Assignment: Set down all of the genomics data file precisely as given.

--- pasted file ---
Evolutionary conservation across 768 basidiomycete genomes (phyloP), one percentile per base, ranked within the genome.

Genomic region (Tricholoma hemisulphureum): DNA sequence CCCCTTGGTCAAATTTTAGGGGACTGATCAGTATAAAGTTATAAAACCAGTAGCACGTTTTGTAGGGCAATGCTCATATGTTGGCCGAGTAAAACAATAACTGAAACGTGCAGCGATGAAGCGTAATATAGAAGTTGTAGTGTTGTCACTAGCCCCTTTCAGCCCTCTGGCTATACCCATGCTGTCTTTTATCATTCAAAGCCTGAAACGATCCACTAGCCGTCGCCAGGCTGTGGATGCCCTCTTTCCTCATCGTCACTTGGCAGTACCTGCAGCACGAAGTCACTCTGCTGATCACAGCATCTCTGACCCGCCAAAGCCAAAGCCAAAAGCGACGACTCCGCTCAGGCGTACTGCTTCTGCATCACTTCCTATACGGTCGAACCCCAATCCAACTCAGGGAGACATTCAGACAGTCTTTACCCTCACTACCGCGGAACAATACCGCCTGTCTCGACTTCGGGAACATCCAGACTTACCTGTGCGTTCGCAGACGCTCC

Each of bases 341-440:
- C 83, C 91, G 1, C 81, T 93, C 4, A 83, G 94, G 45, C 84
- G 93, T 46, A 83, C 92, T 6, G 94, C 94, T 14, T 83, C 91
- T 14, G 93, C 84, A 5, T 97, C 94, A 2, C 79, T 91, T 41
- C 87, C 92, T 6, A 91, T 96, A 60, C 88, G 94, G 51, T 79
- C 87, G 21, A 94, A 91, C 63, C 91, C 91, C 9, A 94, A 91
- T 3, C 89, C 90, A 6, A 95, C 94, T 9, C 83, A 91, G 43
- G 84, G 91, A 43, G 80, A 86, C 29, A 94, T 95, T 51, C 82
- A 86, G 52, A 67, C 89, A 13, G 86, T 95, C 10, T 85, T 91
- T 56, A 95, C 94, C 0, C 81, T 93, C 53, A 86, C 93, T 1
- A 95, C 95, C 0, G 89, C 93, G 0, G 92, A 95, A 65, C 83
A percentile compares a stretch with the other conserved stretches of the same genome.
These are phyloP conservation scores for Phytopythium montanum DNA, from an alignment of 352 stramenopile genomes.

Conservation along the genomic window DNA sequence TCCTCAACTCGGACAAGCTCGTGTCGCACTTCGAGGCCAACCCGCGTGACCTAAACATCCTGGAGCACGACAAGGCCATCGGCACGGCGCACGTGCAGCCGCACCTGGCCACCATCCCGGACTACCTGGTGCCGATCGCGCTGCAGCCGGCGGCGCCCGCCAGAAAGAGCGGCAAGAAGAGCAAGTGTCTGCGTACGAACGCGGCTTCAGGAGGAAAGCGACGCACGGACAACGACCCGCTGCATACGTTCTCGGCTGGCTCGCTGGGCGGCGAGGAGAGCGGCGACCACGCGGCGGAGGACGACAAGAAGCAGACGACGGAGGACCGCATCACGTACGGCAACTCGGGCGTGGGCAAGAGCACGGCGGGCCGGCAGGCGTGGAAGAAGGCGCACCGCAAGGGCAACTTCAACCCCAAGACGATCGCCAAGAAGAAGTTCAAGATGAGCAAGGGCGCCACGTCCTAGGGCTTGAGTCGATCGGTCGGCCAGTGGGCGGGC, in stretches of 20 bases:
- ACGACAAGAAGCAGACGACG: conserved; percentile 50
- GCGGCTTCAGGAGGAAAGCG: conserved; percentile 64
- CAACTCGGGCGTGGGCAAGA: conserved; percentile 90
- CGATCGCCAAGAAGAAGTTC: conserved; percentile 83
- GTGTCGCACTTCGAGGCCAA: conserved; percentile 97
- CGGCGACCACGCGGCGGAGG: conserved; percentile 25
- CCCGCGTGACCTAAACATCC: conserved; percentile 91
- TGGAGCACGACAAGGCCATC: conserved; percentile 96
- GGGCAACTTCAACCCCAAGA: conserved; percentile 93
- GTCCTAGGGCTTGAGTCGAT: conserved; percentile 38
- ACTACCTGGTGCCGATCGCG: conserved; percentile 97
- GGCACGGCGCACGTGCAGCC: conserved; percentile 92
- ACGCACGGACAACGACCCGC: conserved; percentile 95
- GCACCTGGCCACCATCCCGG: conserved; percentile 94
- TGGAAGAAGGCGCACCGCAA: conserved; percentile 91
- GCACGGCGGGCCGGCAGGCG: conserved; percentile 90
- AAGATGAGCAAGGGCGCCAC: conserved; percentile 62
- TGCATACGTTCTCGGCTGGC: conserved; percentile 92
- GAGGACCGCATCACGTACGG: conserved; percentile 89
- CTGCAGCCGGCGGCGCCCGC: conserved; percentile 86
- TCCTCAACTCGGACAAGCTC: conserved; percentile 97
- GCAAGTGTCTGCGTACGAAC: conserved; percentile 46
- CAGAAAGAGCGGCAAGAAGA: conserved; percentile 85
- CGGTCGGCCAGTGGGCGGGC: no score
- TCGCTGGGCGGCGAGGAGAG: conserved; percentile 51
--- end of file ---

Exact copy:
Evolutionary conservation across 768 basidiomycete genomes (phyloP), one percentile per base, ranked within the genome.

Genomic region (Tricholoma hemisulphureum): DNA sequence CCCCTTGGTCAAATTTTAGGGGACTGATCAGTATAAAGTTATAAAACCAGTAGCACGTTTTGTAGGGCAATGCTCATATGTTGGCCGAGTAAAACAATAACTGAAACGTGCAGCGATGAAGCGTAATATAGAAGTTGTAGTGTTGTCACTAGCCCCTTTCAGCCCTCTGGCTATACCCATGCTGTCTTTTATCATTCAAAGCCTGAAACGATCCACTAGCCGTCGCCAGGCTGTGGATGCCCTCTTTCCTCATCGTCACTTGGCAGTACCTGCAGCACGAAGTCACTCTGCTGATCACAGCATCTCTGACCCGCCAAAGCCAAAGCCAAAAGCGACGACTCCGCTCAGGCGTACTGCTTCTGCATCACTTCCTATACGGTCGAACCCCAATCCAACTCAGGGAGACATTCAGACAGTCTTTACCCTCACTACCGCGGAACAATACCGCCTGTCTCGACTTCGGGAACATCCAGACTTACCTGTGCGTTCGCAGACGCTCC

Each of bases 341-440:
- C 83, C 91, G 1, C 81, T 93, C 4, A 83, G 94, G 45, C 84
- G 93, T 46, A 83, C 92, T 6, G 94, C 94, T 14, T 83, C 91
- T 14, G 93, C 84, A 5, T 97, C 94, A 2, C 79, T 91, T 41
- C 87, C 92, T 6, A 91, T 96, A 60, C 88, G 94, G 51, T 79
- C 87, G 21, A 94, A 91, C 63, C 91, C 91, C 9, A 94, A 91
- T 3, C 89, C 90, A 6, A 95, C 94, T 9, C 83, A 91, G 43
- G 84, G 91, A 43, G 80, A 86, C 29, A 94, T 95, T 51, C 82
- A 86, G 52, A 67, C 89, A 13, G 86, T 95, C 10, T 85, T 91
- T 56, A 95, C 94, C 0, C 81, T 93, C 53, A 86, C 93, T 1
- A 95, C 95, C 0, G 89, C 93, G 0, G 92, A 95, A 65, C 83
A percentile compares a stretch with the other conserved stretches of the same genome.
These are phyloP conservation scores for Phytopythium montanum DNA, from an alignment of 352 stramenopile genomes.

Conservation along the genomic window DNA sequence TCCTCAACTCGGACAAGCTCGTGTCGCACTTCGAGGCCAACCCGCGTGACCTAAACATCCTGGAGCACGACAAGGCCATCGGCACGGCGCACGTGCAGCCGCACCTGGCCACCATCCCGGACTACCTGGTGCCGATCGCGCTGCAGCCGGCGGCGCCCGCCAGAAAGAGCGGCAAGAAGAGCAAGTGTCTGCGTACGAACGCGGCTTCAGGAGGAAAGCGACGCACGGACAACGACCCGCTGCATACGTTCTCGGCTGGCTCGCTGGGCGGCGAGGAGAGCGGCGACCACGCGGCGGAGGACGACAAGAAGCAGACGACGGAGGACCGCATCACGTACGGCAACTCGGGCGTGGGCAAGAGCACGGCGGGCCGGCAGGCGTGGAAGAAGGCGCACCGCAAGGGCAACTTCAACCCCAAGACGATCGCCAAGAAGAAGTTCAAGATGAGCAAGGGCGCCACGTCCTAGGGCTTGAGTCGATCGGTCGGCCAGTGGGCGGGC, in stretches of 20 bases:
- ACGACAAGAAGCAGACGACG: conserved; percentile 50
- GCGGCTTCAGGAGGAAAGCG: conserved; percentile 64
- CAACTCGGGCGTGGGCAAGA: conserved; percentile 90
- CGATCGCCAAGAAGAAGTTC: conserved; percentile 83
- GTGTCGCACTTCGAGGCCAA: conserved; percentile 97
- CGGCGACCACGCGGCGGAGG: conserved; percentile 25
- CCCGCGTGACCTAAACATCC: conserved; percentile 91
- TGGAGCACGACAAGGCCATC: conserved; percentile 96
- GGGCAACTTCAACCCCAAGA: conserved; percentile 93
- GTCCTAGGGCTTGAGTCGAT: conserved; percentile 38
- ACTACCTGGTGCCGATCGCG: conserved; percentile 97
- GGCACGGCGCACGTGCAGCC: conserved; percentile 92
- ACGCACGGACAACGACCCGC: conserved; percentile 95
- GCACCTGGCCACCATCCCGG: conserved; percentile 94
- TGGAAGAAGGCGCACCGCAA: conserved; percentile 91
- GCACGGCGGGCCGGCAGGCG: conserved; percentile 90
- AAGATGAGCAAGGGCGCCAC: conserved; percentile 62
- TGCATACGTTCTCGGCTGGC: conserved; percentile 92
- GAGGACCGCATCACGTACGG: conserved; percentile 89
- CTGCAGCCGGCGGCGCCCGC: conserved; percentile 86
- TCCTCAACTCGGACAAGCTC: conserved; percentile 97
- GCAAGTGTCTGCGTACGAAC: conserved; percentile 46
- CAGAAAGAGCGGCAAGAAGA: conserved; percentile 85
- CGGTCGGCCAGTGGGCGGGC: no score
- TCGCTGGGCGGCGAGGAGAG: conserved; percentile 51